LIKE DON BASILIO'S calunnia, it begins as a susurrus, intruding over the sound of the entertainment in front of you. Soon enough it achieves its full volume. It was never any less, but your brain refuses to admit to you a couple of things. One: People behind you actually are talking. Two: They’re not going to stop.
This is most common in movie theaters, which I’ve all but ceased to patronize because of the aural discomfort. Oh, hell, let’s throw in the texters, too, their pasty faces made pastier by the light of their silvery screens. But they also attend the concerts and plays I attend to enjoy and, often, to review. Perhaps the frequency with which I hit theater seats means I’m subjected to it more often than most. I’ve already bitched in these columns about the octogenarian classical-music crowd and their damn candy wrappers, but it’s the talkers who once again exercised me today, with a fascinating wrinkle.
The scene: Albany’s Spectrum Theater, the area’s cinematic art house. I begrudge them not the nuisance of sharing a line with overchatty “Hunger Games” attendees. That’s how the Spectrum pays the bills, and allows me to seek out such fare as the NT Live production of “The Comedy of Errors,” which played today.
The talkers were across the aisle and a couple of rows back. It began with a woman’s wretched whisper, hushed only in timbre, the words themselves annoyingly distinct. I dislike even a hint of conversation, but I approach the initial instance with the hope that it’s merely a vital but one-time event. This, however, approached monologue length before it ended.
That, I ardently hoped, was that. Even that much was enough to launch me into a silent uproar, part of my consciousness wrenched from the entertainment to police the unseen offenders.
When the talking resumed, it was a man’s voice, speaking quickly and only half quietly. And that was enough. I leaped from my seat and loomed over the offenders, their startled eyes about all I could make out in the gloom. “Stop. Talking,” I declared. They continued to goggle at me, so I added, “Shut up.” And eased back into my seat, my pulse racing from the unpleasantness of being so confrontational.
Suddenly a shadow loomed by my side. It was the male half of the twosome, who hissed, “You could have tried being polite.”
Polite? Polite? I thought in the furious instant before I spoke. You’re the inconsiderate asshole who crossed the line of politeness when you started yacking. I have to ask you politely to put a sock in it? I responded in a manner true to my nature. “Sit down,” I told him. “Shut up.”
I’m thinking that this kind of cockiness might be trending. Last summer I endured a foursome of talkers at the Saratoga Performing Arts Center during a performance by the Philadelphia Orchestra. Well; endured it for only a symphony-movements or two, before hauling myself back the couple of rows to confront the offenders. Who did, to their credit, stop talking – but one of them confronted me on our way out.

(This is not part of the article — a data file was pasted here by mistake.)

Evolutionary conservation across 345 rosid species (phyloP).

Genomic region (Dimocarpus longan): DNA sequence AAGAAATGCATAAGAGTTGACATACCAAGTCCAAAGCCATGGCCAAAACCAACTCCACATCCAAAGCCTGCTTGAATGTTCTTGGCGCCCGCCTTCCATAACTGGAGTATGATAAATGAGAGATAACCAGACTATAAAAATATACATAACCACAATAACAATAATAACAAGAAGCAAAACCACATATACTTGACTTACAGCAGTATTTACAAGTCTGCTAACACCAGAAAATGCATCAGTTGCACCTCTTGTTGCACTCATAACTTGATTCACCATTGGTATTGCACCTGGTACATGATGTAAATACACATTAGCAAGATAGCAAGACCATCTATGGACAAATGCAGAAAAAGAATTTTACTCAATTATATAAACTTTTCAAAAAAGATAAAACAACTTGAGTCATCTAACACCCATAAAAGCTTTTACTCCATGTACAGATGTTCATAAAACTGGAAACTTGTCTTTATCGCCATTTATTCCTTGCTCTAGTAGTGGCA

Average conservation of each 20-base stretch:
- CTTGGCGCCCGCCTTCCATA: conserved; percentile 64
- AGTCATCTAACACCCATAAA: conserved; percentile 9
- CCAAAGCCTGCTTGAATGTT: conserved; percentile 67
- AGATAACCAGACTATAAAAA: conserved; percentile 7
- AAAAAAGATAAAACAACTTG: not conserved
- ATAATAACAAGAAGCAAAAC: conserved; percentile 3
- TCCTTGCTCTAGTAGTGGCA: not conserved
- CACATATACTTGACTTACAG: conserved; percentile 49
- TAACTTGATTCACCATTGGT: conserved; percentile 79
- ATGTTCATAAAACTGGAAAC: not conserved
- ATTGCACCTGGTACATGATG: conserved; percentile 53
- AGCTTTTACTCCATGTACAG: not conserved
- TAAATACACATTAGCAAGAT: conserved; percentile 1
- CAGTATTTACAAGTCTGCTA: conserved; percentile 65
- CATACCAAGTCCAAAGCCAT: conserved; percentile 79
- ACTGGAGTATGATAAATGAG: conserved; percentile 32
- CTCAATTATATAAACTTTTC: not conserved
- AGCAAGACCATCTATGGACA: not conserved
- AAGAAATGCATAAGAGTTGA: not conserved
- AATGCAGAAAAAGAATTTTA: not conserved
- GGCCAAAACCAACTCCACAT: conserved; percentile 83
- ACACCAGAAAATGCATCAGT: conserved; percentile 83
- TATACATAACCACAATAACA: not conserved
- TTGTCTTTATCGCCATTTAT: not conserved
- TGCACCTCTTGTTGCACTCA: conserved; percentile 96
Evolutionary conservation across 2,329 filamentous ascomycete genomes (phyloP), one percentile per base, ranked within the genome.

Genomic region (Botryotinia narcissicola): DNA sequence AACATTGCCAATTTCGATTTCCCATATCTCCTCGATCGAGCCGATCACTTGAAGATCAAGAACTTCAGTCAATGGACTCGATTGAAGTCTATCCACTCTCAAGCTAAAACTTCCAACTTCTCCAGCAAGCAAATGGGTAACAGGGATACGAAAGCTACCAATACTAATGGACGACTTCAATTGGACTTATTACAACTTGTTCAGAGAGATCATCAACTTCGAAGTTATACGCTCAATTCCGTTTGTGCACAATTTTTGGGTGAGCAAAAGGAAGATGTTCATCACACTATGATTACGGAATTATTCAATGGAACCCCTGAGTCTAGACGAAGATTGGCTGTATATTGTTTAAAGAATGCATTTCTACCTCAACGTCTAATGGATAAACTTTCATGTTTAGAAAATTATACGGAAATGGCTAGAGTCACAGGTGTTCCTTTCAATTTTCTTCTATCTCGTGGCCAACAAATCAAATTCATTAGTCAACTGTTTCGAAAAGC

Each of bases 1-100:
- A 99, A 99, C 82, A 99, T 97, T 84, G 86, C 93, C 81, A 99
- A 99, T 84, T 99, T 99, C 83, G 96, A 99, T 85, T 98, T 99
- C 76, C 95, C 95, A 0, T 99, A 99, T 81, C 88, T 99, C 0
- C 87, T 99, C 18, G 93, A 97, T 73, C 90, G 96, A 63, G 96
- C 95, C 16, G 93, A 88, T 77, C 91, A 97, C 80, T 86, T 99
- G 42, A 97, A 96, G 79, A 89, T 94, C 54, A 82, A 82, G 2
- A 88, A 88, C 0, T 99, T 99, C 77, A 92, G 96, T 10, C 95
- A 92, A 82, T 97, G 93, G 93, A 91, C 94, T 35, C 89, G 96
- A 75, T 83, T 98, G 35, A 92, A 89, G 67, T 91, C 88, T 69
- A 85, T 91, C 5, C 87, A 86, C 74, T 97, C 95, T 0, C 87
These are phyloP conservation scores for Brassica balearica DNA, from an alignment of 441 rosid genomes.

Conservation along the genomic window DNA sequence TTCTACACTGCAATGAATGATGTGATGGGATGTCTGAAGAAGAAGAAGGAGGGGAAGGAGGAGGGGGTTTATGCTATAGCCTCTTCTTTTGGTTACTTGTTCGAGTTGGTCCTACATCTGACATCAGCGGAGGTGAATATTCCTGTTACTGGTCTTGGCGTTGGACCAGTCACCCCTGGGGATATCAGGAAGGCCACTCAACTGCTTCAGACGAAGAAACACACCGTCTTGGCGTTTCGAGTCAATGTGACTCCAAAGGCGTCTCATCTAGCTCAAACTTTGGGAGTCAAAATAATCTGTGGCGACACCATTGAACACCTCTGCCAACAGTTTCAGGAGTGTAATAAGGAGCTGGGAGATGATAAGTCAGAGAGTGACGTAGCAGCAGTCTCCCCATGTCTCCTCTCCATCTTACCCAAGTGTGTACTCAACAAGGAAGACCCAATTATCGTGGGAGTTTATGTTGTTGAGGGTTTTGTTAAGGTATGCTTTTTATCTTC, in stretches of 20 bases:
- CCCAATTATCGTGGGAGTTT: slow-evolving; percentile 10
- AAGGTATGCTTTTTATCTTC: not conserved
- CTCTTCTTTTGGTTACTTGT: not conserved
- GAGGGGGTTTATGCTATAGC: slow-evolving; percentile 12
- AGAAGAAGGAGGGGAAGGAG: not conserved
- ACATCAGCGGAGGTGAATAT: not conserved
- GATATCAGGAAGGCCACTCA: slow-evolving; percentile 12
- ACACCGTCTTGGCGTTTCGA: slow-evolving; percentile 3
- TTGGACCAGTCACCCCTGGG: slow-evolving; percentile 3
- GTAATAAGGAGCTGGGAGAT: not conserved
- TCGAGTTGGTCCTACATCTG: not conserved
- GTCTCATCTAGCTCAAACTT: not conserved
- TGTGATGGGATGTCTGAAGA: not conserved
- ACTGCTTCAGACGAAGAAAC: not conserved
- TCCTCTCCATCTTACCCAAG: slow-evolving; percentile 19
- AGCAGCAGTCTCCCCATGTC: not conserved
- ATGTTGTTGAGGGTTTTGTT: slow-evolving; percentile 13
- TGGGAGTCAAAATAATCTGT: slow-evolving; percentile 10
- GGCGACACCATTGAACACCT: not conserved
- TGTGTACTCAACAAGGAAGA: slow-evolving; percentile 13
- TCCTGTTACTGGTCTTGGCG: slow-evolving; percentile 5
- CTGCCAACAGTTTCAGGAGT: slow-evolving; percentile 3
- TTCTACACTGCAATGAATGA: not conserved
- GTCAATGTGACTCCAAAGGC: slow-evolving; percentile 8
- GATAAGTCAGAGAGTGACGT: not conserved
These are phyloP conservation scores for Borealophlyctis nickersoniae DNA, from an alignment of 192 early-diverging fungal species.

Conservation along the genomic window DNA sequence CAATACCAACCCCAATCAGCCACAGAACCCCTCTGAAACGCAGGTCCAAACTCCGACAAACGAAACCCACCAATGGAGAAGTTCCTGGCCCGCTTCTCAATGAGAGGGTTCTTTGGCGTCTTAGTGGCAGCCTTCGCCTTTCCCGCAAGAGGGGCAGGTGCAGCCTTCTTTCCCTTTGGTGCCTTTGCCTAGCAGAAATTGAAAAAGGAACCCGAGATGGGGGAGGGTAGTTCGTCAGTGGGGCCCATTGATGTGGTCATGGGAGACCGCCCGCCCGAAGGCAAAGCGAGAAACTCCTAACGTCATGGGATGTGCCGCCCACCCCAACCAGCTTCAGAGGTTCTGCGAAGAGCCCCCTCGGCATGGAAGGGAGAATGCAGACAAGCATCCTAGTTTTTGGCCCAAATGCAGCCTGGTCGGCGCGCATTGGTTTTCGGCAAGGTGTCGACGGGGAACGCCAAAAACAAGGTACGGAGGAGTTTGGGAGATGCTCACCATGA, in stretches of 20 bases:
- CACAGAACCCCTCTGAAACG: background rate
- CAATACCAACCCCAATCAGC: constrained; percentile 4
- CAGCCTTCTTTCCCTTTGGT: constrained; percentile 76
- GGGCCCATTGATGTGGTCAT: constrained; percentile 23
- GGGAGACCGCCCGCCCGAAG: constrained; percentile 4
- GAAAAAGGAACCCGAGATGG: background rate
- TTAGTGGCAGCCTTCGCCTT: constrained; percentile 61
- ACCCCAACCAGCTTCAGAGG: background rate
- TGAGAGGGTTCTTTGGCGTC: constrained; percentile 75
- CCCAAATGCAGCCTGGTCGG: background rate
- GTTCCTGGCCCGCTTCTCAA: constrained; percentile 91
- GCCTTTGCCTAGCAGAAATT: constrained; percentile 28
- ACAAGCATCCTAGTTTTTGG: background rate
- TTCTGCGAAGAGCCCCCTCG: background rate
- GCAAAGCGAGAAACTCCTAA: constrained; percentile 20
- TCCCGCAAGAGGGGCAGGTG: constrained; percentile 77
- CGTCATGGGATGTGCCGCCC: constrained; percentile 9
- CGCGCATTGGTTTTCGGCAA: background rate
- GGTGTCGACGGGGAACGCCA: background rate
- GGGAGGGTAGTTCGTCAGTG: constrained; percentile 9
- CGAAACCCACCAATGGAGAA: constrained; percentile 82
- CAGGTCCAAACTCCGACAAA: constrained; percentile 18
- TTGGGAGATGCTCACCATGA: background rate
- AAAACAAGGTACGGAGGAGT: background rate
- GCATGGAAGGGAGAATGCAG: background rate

“You know,” he said. “You didn’t have to wait so long to tell us there was a problem.” I was speechless, so he added, “I mean, you were probably pissed at us for quite a while.”
I remained nonplussed, an uncommon affliction. What startled me then, and continues to be a surprise, is the sense of entitlement creeping in. The SPAC guys conveyed a sense of “it’s okay unless you stop me.” The Spectrum guy believed he needed his breach addressed politely. All of them should muzzled like Papageno, and I demand to control the key.
Believe me, I feel the onset of old fart-hood. I’ve always been cranky about this subject, but it does seem, as my hair whitens and my beard turns grey, as if I’m now taking on the rote ranting of the elderly.
But the elderly are by no means practitioners of silence. Many years ago, my wife and I were in the audience for a matinee of “Kiss Me Kate” at a long-gone theater called the Starlight, into which limped a succession of tired, in-the-round events. This was early in my reviewing career, at a time when I still affected a sports coat to such events.
Several rows behind us, an argument erupted between an couple of golden-agers. Their words were indistinct, but the nastiness of tone was easy to discern. His voice sounded guttural snarls; hers was a series of yappy-dog squeaks.
Somewhere around the song “So in Love,” I made my way back to their seat and told them to knock it off. Because I was wearing a jacket, I felt emboldened to add, “I’m with the theater management, and if you keep this up, I’m going to have to ask you to leave.”
That silenced them. But only for a while. The show was approaching “I Hate Men” when their argument had fully re-bloomed. Back I went. “That’s enough,” I told them. “We’ve gotten too many complaints. You have to go now.” They obediently rose and I escorted them to the top of the aisle and saw them shamble away. If only all audience idiots could be so cooperative. Better still, just shut the hell up.